American Cold War Propaganda Efforts during the First Eisenhower Administration

Part of the Global Conflict and Security since 1945 book series (GCON)


No US president during the Cold War understood or exploited propaganda as well as Dwight D. Eisenhower. This was no accident, as Eisenhower had a deep appreciation of what propaganda could and could not accomplish from his days as Supreme Allied Commander in the Second World War. As soon as Eisenhower took office in 1953, he began to focus on the political warfare issue by appointing a high-level commission, the Jackson Committee, to study and make recommendations regarding US information and psychological warfare programs.1 Eisenhower’s activity in the political warfare arena continued until his last days in office, when another committee headed by New York industrialist Mansfield D. Sprague, titled the Committee on Information Activities Abroad, reported to Eisenhower on the progress and future direction of American propaganda programs.2 This report provided the incoming Kennedy Administration in 1961 with a blueprint of the goals and requirements for American information programs that shaped American propaganda policy into the 1960s.


Foreign Policy Information Program Iron Curtain Soviet Bloc National Security Council 
These keywords were added by machine and not by the authors. This process is experimental and the keywords may be updated as the learning algorithm improves.


Unable to display preview. Download preview PDF.

Unable to display preview. Download preview PDF.


  1. 3.
    On Eisenhower and the use of propaganda, see Osgood, Total Cold War; Cook, The Declassified Eisenhower; Stern, Propaganda In the Employ Of Democracy; Parry-Giles, The Rhetorical Presidency, Propaganda, and the Cold War, 1945–1955; and Parry-Giles, “The Eisenhower Administration’s Conception of the USIA”. A broader look at Eisenhower foreign policy can be found in Dockrill, Eisenhower’s New Look National Security Policy, 1953–1961; Robert. A. Divine, Eisenhower and the Cold War (New York: Oxford University Press, 1981)Google Scholar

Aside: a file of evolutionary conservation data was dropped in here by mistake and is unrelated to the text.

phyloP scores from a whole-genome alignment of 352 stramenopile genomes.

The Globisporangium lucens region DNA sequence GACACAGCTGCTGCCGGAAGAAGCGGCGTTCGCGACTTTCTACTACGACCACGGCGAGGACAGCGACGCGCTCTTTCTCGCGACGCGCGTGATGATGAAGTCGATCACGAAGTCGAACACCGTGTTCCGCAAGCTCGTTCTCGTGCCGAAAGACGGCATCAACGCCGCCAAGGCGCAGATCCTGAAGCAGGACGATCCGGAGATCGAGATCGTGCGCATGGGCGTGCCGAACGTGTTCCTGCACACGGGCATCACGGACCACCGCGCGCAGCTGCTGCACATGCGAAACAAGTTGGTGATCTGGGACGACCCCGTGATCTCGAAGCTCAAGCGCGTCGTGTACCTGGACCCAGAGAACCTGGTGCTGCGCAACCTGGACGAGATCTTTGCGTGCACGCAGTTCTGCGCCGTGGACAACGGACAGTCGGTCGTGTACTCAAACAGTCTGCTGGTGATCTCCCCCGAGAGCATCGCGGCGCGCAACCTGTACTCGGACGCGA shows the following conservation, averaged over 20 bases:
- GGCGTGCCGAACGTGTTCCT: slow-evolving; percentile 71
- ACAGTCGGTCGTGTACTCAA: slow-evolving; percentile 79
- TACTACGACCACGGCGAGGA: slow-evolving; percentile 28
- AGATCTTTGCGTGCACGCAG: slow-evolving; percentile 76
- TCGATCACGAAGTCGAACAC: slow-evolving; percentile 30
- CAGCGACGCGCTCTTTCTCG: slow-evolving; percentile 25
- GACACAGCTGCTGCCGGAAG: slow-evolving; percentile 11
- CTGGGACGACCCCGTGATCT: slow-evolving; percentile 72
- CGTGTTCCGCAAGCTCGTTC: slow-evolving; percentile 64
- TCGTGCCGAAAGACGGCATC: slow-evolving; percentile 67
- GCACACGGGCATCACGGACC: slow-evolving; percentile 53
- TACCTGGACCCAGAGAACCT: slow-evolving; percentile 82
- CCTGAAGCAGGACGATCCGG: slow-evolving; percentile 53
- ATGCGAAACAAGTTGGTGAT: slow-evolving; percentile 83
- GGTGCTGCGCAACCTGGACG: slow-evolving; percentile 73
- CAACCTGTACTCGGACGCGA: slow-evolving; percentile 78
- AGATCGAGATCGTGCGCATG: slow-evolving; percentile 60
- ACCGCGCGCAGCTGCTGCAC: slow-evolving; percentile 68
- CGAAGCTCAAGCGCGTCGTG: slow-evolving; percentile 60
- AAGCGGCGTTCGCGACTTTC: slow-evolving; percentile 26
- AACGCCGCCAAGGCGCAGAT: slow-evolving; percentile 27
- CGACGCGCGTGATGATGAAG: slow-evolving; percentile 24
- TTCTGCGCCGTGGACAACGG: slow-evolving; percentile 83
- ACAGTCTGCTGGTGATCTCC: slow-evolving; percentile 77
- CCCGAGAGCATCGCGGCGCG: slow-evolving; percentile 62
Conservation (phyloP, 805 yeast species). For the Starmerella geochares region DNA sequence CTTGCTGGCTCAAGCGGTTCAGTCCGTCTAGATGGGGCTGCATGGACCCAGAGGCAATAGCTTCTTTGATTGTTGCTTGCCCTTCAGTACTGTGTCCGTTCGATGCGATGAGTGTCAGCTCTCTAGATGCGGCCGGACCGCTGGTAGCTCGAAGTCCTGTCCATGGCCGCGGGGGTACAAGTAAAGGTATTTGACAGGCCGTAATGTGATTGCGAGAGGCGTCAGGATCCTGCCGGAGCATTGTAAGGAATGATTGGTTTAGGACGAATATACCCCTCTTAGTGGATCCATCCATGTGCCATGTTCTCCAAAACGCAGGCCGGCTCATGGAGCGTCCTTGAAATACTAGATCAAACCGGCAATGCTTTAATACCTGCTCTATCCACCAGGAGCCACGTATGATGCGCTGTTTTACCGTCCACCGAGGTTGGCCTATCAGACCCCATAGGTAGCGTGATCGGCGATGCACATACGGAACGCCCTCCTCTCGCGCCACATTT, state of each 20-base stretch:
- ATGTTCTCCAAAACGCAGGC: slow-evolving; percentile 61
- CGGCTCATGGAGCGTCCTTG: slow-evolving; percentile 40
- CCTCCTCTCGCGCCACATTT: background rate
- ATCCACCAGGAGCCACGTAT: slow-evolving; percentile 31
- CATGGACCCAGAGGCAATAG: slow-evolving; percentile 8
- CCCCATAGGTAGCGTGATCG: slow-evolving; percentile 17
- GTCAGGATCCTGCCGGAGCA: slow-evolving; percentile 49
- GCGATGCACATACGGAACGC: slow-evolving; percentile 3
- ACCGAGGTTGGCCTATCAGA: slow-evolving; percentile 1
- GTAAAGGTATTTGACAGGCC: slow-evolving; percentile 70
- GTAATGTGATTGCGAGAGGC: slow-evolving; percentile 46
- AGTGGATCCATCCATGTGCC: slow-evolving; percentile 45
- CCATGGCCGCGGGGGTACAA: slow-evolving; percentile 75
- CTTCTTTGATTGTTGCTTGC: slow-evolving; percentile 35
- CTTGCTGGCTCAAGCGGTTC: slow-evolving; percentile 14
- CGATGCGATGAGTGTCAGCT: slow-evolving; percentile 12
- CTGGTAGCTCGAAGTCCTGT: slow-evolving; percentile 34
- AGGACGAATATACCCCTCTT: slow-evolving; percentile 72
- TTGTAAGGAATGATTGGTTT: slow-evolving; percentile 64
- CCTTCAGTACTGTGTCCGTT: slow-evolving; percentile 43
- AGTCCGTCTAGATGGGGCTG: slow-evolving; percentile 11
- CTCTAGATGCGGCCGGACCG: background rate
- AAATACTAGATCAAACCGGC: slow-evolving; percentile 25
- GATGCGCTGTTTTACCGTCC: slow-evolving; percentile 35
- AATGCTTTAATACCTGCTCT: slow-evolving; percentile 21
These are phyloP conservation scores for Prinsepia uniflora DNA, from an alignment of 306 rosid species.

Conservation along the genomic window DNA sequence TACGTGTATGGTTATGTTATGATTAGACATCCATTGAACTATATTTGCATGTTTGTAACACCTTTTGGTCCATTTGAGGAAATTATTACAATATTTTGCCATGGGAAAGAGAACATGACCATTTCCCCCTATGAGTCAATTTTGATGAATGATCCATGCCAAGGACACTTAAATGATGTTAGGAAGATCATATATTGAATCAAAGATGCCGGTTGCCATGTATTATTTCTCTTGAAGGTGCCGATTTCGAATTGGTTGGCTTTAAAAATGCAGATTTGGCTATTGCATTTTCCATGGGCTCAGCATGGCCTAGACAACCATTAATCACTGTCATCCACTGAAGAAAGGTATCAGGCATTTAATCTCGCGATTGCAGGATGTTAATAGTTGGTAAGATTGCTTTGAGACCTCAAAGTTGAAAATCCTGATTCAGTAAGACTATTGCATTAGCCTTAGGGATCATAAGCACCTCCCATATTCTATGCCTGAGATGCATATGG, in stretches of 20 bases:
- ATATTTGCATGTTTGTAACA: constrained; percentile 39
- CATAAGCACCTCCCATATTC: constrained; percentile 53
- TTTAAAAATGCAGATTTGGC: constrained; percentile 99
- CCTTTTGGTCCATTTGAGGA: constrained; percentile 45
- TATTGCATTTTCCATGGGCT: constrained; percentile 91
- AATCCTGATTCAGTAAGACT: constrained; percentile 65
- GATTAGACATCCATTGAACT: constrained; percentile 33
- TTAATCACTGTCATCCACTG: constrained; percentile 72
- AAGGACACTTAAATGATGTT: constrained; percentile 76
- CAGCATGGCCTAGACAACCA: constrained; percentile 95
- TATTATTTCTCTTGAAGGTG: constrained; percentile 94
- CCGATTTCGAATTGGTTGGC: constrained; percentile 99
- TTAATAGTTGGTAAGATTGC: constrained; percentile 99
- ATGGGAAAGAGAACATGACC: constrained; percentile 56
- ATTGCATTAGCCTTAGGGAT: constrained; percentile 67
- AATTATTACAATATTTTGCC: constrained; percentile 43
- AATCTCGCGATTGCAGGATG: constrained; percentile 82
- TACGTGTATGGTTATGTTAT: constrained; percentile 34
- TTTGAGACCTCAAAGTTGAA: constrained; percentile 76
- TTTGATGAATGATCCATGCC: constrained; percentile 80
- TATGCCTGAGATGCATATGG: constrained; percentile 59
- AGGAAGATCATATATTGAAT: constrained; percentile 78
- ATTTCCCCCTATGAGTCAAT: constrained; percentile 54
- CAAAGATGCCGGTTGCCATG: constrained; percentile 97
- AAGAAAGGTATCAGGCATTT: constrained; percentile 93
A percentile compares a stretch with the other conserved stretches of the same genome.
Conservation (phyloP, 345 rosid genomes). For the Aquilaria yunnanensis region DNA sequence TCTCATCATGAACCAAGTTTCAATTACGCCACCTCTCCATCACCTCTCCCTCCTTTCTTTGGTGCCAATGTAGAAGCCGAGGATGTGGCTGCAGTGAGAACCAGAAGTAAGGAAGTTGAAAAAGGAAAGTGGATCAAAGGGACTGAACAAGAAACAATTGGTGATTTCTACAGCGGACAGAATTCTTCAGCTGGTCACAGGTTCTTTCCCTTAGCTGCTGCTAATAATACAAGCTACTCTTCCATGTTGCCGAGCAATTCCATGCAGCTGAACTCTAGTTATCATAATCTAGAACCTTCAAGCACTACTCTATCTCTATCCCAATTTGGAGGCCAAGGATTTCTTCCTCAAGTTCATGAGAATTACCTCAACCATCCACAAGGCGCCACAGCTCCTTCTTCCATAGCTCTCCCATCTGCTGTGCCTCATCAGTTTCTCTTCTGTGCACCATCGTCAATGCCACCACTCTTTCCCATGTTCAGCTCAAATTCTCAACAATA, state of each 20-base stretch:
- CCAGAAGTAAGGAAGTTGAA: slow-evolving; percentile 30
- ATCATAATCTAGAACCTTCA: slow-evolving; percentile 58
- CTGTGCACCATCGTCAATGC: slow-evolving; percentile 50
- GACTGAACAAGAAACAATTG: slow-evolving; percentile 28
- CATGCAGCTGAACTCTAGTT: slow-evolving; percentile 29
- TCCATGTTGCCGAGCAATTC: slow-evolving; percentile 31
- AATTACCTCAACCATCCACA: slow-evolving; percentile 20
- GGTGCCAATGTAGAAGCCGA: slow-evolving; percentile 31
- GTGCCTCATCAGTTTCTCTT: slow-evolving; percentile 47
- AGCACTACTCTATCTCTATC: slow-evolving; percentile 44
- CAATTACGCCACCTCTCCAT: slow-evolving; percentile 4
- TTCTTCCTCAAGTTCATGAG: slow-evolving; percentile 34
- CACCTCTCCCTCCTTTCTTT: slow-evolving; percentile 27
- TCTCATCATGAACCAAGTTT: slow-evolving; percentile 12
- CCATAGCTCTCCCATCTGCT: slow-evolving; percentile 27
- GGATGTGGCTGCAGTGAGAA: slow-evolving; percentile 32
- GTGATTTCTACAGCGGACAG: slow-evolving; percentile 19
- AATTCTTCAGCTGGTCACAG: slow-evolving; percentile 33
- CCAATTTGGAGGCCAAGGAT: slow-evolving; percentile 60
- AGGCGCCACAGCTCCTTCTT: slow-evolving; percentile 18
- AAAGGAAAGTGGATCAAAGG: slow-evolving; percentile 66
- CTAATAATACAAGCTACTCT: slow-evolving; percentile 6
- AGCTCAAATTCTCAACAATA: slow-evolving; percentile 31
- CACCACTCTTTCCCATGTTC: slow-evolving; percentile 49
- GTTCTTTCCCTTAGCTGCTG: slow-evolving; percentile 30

2. C. D. Pach and Elmo Richardson, The Presidency of Dwight D. Eisenhower (Lawrence, KA: University Press of Kansas, 1991).Google Scholar
  3. 6.
    Martin J. Medhurst, “Eisenhower and the Crusade for Freedom: Rhetorical Origins of A Cold War Campaign,” Presidential Studies Quarterly, vol. 27 (Fall 1997), pp. 646–61 and Parry-Giles, The Rhetorical Presidency, Propaganda, and the Cold War, 1945–1955.Google Scholar
  4. 8.
    H. W. Brand Jr., Cold Warriors: Eisenhower’s Generation and American Foreign Policy (New York: Columbia University Press, 1988), p. 118.Google Scholar
  5. 14.
    Quotations of the Eisenhower speech are from Martin J. Medhurst, Dwight D. Eisenhower: Strategic Communicator (Westport, CT: Greenwood Press, 1993), pp. 141–4.Google Scholar
  6. 21.
    David W. Guth, “From OWI to USIA: The Jackson Committee’s Search for the Real Voice of America,” American Journalism, vol. 19 (2002) no. 1, p. 25.Google Scholar
  7. 22.
    Leo Bogart, Cool Words, Cold War: A New Look At USIA’s Premise for Propaganda, Revised Edition (Washington DC: University Publishing Association, 1995), p. xv.Google Scholar
  8. 35.
    Stephen E. Ambrose, Eisenhower: Soldier and President (New York: Simon & Schuster, 1990), pp. 316–17.Google Scholar
  9. 54.
    Anthony Adamthwaite, “Introduction: The Foreign Office and Policy-making,” in John W. Young (ed.), The Foreign Policy of Churchill’s Peacetime Administration (Leicester: Leicester University Press, 1988), p. 23.Google Scholar
  10. 78.
    Emmet, J. Hughes, The Ordeal of Power: A Political Memoir of the Eisenhower Years (New York: Macmillan, 1963) p. 101.Google Scholar
  11. 85.
    John W. Young, Winston Churchill’s Last Campaign: Britain and the Cold War 1951–5 (Oxford: Clarendon Press, 1996), p. 1.CrossRefGoogle Scholar
  12. 97.
    For example, see Richard H. Immerman, “Confessions of an Eisenhower Revisionist: An Agonizing Reappraisal,” Diplomatic History, vol. 14, no. 3 (Summer 1990) pp. 335–42.CrossRefGoogle Scholar
  13. 109.
    Mark Pittaway, “The Education of Dissent: The Reception of the Voice of Free Hungary, 1951–1956,” Cold War History, vol. 4, no. 1(October 2003) pp. 97–116.CrossRefGoogle Scholar
  14. 145.
    On the Planning Coordination Group, see James Marchio, “The Planning Coordination Group: Bureaucratic Casualty in the Cold War Campaign to Exploit Soviet-Bloc Vulnerabilities,” Journal of Cold War Studies, vol. 4, no. 4 (Fall. 2002) pp. 3–28.CrossRefGoogle Scholar

Copyright information

© Lowell H. Schwartz 2009

Authors and Affiliations

  1. 1.RAND CorporationUSA

Personalised recommendations